Imagine you are at the edge of the sea on a day when it is difficult to say where the land ends and the sea begins and where the sea ends and the sky begins. Sea kayaking lets you explore these and your own boundaries and broadens your horizons. Sea kayaking is the new mountaineering.
We climbed from the gap towards the summit of Conachair, keeping clear of the cliff edge.
Just below the summit of Conachair we came across the sad remains of an RAF Beaufighter aircraft. We had already seen its other propeller beside the chapel by the shore. We bowed our heads thinking of the deaths of two young men Sgt William Duxbury and Sgt Stanley Thornton both of the RAFVR. Their bodies were never recovered as most of the wreckage plunged on over the cliff and into the sea over 400m below.
On the night of 3-4 June 1943, during WW2, their Bristol Beaufighter (number LX798) was on a navigational training exercise from the RAF base near Port Ellen on Islay. They had probably been out to Rockall before making for St Kilda where it crashed into Conachair. Here is a moving first hand account of another Beaufighter crew from Islay that flew over Rockall and St Kilda then crashed over Eire but survived to tell the tale.
As we approached the summit of Connachair, we came under sustained aerial attack from another type of air fighter...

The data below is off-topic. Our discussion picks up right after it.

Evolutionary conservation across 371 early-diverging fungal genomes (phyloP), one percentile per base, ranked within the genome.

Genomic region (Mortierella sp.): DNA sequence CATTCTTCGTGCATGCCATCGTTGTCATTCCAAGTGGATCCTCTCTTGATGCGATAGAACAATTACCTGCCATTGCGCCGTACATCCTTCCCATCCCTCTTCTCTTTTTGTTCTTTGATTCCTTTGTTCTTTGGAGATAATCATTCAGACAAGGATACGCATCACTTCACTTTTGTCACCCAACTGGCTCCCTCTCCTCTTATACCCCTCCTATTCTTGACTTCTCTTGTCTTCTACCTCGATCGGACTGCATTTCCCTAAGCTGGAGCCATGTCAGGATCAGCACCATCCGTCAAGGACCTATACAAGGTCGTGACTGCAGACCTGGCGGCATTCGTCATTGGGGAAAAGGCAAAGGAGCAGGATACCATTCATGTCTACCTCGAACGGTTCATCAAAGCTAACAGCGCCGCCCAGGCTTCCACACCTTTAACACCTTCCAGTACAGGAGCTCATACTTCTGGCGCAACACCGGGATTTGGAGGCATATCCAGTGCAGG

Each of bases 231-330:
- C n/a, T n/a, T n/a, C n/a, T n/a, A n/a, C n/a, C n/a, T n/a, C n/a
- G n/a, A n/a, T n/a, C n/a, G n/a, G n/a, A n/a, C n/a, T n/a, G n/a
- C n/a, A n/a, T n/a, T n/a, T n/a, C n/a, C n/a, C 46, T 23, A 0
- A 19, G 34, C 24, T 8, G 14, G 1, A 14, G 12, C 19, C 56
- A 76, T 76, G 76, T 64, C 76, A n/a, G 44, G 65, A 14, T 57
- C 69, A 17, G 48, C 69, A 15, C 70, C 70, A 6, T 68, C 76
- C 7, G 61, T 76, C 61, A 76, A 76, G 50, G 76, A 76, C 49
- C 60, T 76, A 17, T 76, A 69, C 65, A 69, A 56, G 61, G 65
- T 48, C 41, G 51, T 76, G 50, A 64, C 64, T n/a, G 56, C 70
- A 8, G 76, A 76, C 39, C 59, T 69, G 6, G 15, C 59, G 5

...bonxies or skuas swept in at head height...
making straight for our eyes.
These aggressive but undoubtedly fearless birds clearly owned the summit plateau...
...and were not going to give up without a fight.
They soared round the slopes in a display of aerial mastery. Bonxies are a relatively recent immigrant to St Kilda. They prey on the gannets, harrying them till they give up their catch. They also eat the remains of the Soay sheep that now litter Hirta, since the departure of the St Kildans. Some years 1,000 sheep will dye of starvation and parasites. On my last visit in 2008, I saw a pair of bonxies eating a live lamb, while its mother stood by helpless. Every time she moved in the bonxies went for her eyes. I suspect that the arrival of the bonxies is due to the complete lack of animal husbandry of the Soay sheep.
The class of 1886 photographed with a visitor, Mr George Murray, by N MacLeod (George Washington Wilson collection Aberdeen University). Wilson toured Britain giving many slide shows of life on the islands. The Victorians could not believe such "primitive" conditions existed in Britain. (They clearly hadn't visited many industrial cities' slums!) His collection is now held at Aberdeen University.
The class of 2011. Donald burst out laughing in class but naughty Ken got caught copying Donald's slate! 100 lines all round.
One of the last written exercises, from just before evacuation in 1930. This pupil's concentration seems to have been distracted half way through the lesson. We were struck by the words "You cannot go to Boraray but on a fine day.." We had hoped the following day would be fine to allow us to paddle to Boreray but the forecast was not promising...